Reality Show Sends Fashion Bloggers To Work In A Cambodian Sweatshop


When you think of reality TV shows, you think ‘Keeping up with the Kardashians’ or the ‘Real Housewives’ franchise. They’re the type of shows many people watch (it is a riDICulously popular genre) to check out of their real lives and gawk and marvel and the scripted hilarity that happens in these pseudo-celebrities’ lives.

But what if this uber popular type of show were used as a vehicle to send an important message? Don’t plan on Kim K or her Krew to be discussing women’s rights or anything similar any time soon, but we have found a show that does!

It is a Norwegian production called ‘Sweatshop: Deadly Fashion‘ spearheaded by the nation’s biggest newspaper Aftenposten. They sent three fashion bloggers to work in a Cambodian garment factory in Phnom Penh for a month.

The transformation of the trio, made up of Anniken, Frida, and Ludvig, is astounding, as they seek to discover how the clothes they wear and blog about are actually made. But after returning home to Norway, 17 year old Anniken lashed out at both Aftenposten for not showing more of the horrific scenes they saw in the factory, and clothing giant H&M for not properly addressing the issue of slave labor.


“We were told that we were not allowed to mention in the newspapers nor in the media after the series,” she wrote. During the program she had explicitly stated that clothing chain H & M is the world’s worst working conditions for textile workers in Cambodia.

She said the experience was life-changing for her and the other bloggers, so she finds it strange that the newspaper who produced the series aren’t being as open and honest about what H&M are possibly contributing to.

“For me it was all very strange. Norway’s largest newspaper should not feel pressured by a clothing chain. It is so wrong.”

Of course, H&M are denying that they underpay their laborers.

The series first aired in May 2014 and has since been viewed more than 1.5 million times.


Early on, Anniken asked, referring to the workers, “How many do you think die each year?” The bloggers mused that workers must be “used to” their harsh lives. By the end, they were holding tear-filled one-on-one interviews with the workers and railing against the fashion companies that they themselves have frequented.

Twenty-year-old participant Ludvig Hambro said at the end of the series: “The truth is that we are rich because they are poor. We are rich because it costs us €10 ($11.20) to buy a t-shirt at H&M.”

Cambodia was once seen as a model for other textile producing countries, but worsening safety standards and flat wages prompted widespread protests last year. The government eventually raised the minimum wage from $80 a month to $128, but only after police shot and killed five workers, reported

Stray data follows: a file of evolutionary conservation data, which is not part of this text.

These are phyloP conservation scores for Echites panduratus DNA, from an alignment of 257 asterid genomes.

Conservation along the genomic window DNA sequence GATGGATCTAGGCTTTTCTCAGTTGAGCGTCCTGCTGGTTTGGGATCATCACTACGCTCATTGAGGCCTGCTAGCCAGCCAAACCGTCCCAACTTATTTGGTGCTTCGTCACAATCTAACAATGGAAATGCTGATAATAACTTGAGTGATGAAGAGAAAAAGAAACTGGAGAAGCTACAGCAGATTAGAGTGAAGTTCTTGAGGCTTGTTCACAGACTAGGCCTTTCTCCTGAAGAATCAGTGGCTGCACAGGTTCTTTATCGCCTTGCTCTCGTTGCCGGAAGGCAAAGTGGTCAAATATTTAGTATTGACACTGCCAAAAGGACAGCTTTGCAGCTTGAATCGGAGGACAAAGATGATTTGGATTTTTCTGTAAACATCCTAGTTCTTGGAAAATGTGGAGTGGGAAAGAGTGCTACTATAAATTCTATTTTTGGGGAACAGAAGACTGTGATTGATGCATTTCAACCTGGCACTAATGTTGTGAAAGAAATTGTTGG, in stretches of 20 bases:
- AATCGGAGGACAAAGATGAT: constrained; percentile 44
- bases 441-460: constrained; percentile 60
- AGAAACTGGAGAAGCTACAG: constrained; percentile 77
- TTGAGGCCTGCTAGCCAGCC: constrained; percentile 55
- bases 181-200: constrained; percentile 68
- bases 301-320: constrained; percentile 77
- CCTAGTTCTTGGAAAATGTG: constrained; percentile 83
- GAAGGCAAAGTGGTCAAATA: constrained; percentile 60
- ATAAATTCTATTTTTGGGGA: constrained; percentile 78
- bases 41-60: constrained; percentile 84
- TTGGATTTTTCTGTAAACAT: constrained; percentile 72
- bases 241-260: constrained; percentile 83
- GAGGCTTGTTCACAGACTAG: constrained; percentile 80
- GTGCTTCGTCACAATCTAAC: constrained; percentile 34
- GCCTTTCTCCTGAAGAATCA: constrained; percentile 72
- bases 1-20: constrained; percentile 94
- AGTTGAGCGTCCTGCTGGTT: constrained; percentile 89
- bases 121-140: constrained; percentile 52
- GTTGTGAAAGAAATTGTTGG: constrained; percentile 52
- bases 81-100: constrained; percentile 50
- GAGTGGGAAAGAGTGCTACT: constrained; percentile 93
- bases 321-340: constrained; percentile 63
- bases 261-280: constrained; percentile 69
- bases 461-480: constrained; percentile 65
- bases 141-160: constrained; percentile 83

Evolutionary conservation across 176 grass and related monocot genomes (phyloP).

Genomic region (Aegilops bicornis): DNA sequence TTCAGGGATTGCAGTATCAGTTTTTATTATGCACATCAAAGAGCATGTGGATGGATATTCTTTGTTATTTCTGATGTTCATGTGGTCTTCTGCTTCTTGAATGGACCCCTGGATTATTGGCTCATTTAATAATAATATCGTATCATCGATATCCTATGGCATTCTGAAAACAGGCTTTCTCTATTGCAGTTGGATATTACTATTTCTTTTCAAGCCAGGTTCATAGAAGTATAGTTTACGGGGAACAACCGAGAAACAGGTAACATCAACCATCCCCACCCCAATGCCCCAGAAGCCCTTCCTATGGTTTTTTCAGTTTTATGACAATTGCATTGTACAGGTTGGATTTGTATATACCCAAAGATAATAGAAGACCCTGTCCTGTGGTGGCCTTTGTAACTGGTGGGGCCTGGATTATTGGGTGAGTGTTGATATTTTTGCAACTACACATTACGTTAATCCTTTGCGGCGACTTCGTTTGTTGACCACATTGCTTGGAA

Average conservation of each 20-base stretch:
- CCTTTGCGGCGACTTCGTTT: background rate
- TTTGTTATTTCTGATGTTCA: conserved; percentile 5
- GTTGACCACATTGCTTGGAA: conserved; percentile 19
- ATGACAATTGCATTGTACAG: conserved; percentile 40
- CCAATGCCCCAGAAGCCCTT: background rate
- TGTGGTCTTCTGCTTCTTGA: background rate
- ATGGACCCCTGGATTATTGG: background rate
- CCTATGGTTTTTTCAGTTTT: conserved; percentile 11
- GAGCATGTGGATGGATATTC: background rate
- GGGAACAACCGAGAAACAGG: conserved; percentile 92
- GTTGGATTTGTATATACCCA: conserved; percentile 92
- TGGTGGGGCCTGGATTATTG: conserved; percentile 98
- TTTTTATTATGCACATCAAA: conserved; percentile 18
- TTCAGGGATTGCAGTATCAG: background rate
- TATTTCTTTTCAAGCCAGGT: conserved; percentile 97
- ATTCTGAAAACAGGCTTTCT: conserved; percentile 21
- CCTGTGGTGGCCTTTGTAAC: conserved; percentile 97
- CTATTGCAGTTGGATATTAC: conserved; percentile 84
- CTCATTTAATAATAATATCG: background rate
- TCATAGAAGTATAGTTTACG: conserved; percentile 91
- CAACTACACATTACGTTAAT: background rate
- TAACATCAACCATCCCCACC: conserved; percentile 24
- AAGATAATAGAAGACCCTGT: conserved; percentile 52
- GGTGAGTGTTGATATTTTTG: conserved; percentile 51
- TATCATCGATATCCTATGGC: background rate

That wage is still lower than the $160 protesters had originally demanded. May Sopheaktra, president of the Cambodian Alliance of Trade Unions, told Voice of America that union members are still being fired from their jobs.

H&M said in a statement to Aftenposten in response to the show, “This program is not representative in relation to H&M’s social responsibility and the comments give a wrong picture of the work we do around the working and salary conditions at our contractors.”

After the Bangladesh factory fire in early 2013, the standards of garment and textile factory conditions were given headline news around the world. The issue of workers being underpaid has long been discussed, but compounding problems have made it harder and harder to ignore. New York-based model Sara Ziff who started fashion advocate group The Model Alliance (to implement labor standards of protection for underage models) made a documentary about the Bangladesh textile industry, which is the second largest in the world.


Her mission was to raise awareness about people in Bangladesh are being killed or attacked for standing up for better working conditions, and to also implement social consciousness into society so we start to question big brands and corporations about how they manufacture the products we enjoy here in the first world.

This five-part Norwegian series may be called into question by its stars, but it brings an important issue to light in a medium that has the power to influence many minds. When the media starts to give airtime to a controversial issue, we start to see action. We’ve seen how the intense global pressure forced the Indian government to act after the news of a girl being gang-raped on a bus in Delhi in 2012 went viral.

Slave labor is no joke, it is worth far more than a five-part reality web series. It is a human rights issue. Despite what one of the young bloggers says about the paper, we’re applauding Aftenposten for making a series that engages young minds to think outside the reach of pop culture, and into a world which is crying out for change and advocacy.

You can watch all five episodes in full (with subtitles) on the Aftenposten website, and see the trailer below:


Leave a Reply

This site uses Akismet to reduce spam. Learn how your comment data is processed.